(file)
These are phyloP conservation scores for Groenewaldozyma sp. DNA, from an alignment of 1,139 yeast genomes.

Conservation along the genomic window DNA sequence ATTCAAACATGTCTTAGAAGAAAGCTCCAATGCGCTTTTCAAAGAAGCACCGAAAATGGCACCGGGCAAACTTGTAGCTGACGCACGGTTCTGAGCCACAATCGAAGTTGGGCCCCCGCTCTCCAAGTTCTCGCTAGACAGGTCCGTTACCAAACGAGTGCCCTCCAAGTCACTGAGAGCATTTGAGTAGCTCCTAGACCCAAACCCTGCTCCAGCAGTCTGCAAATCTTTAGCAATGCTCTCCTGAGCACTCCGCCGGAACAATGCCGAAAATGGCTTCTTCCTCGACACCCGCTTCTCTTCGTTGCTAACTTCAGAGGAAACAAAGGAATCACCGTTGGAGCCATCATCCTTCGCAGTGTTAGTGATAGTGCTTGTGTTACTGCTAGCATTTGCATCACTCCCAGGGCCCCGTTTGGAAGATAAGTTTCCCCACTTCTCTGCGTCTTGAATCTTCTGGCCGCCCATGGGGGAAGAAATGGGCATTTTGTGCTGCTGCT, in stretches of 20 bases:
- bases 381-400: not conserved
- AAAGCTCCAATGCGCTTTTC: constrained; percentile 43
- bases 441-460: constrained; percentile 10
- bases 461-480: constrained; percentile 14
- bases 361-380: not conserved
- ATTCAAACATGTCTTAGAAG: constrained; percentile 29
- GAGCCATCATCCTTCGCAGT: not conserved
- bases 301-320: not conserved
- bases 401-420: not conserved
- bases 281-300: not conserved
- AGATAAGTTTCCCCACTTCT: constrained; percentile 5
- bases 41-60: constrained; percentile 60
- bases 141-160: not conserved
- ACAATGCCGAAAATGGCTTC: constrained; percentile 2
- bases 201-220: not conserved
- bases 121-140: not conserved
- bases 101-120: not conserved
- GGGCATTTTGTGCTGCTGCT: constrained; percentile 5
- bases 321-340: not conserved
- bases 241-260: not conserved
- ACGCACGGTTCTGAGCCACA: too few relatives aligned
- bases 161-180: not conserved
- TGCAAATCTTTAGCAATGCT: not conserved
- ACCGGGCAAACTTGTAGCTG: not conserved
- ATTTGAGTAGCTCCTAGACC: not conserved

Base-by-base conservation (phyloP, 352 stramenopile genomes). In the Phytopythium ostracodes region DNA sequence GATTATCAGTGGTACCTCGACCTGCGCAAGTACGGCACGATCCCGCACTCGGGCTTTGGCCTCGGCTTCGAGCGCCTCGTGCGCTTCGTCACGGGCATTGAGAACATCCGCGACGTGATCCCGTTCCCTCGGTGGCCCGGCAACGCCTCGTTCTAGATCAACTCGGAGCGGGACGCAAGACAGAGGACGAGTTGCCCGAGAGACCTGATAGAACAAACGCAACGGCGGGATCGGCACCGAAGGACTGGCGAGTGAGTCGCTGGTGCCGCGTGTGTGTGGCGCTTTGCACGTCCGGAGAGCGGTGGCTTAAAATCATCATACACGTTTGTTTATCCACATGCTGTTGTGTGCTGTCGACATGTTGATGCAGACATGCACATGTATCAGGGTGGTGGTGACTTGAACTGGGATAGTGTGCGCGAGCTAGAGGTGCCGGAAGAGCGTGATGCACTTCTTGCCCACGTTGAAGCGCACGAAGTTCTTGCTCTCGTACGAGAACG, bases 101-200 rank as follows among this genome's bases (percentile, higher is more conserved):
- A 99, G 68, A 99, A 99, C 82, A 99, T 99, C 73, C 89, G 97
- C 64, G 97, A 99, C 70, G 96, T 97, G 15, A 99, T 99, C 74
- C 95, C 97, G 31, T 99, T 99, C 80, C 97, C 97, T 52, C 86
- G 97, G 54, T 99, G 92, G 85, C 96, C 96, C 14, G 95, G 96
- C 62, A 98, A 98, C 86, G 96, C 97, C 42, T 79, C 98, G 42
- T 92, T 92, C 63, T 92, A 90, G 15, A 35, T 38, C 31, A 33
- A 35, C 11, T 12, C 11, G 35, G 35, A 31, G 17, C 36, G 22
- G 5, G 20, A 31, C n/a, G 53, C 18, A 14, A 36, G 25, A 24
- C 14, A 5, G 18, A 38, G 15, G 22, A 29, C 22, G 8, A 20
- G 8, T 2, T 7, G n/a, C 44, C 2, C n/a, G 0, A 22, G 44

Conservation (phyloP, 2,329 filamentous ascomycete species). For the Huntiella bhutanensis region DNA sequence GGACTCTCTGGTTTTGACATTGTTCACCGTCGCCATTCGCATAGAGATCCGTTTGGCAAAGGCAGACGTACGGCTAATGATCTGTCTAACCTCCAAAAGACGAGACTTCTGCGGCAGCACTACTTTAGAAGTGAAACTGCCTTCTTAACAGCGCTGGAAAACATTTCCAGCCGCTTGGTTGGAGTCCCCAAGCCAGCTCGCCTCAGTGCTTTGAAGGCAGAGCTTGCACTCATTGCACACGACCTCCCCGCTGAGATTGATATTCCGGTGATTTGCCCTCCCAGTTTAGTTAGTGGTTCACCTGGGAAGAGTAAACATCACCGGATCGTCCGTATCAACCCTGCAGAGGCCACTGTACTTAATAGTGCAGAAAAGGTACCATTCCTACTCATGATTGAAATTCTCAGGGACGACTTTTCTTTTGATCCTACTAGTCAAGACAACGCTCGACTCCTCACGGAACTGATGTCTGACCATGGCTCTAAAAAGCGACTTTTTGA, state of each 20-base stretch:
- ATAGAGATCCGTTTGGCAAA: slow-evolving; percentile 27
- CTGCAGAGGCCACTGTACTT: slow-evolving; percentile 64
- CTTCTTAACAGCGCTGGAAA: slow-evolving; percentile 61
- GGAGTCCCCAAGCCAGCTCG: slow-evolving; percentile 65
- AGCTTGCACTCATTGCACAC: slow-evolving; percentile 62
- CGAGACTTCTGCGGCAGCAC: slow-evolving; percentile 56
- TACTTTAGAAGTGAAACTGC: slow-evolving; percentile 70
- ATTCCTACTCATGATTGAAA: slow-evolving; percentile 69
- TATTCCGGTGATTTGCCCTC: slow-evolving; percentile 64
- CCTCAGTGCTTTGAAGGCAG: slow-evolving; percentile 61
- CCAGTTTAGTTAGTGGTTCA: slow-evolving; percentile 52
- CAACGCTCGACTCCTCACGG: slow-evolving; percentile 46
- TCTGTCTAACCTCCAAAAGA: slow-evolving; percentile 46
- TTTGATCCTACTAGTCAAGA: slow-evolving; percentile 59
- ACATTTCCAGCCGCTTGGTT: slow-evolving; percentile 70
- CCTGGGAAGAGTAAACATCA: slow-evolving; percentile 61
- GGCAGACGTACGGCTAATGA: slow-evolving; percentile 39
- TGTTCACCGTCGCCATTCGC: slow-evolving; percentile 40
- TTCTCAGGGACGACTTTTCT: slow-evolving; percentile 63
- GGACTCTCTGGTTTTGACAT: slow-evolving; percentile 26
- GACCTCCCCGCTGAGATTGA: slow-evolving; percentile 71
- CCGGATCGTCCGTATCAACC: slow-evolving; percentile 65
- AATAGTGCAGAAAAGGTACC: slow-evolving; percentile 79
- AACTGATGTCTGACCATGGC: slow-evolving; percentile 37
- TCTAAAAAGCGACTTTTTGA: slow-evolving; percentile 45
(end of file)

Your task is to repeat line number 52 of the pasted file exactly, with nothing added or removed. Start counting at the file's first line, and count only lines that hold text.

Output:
- TCTGTCTAACCTCCAAAAGA: slow-evolving; percentile 46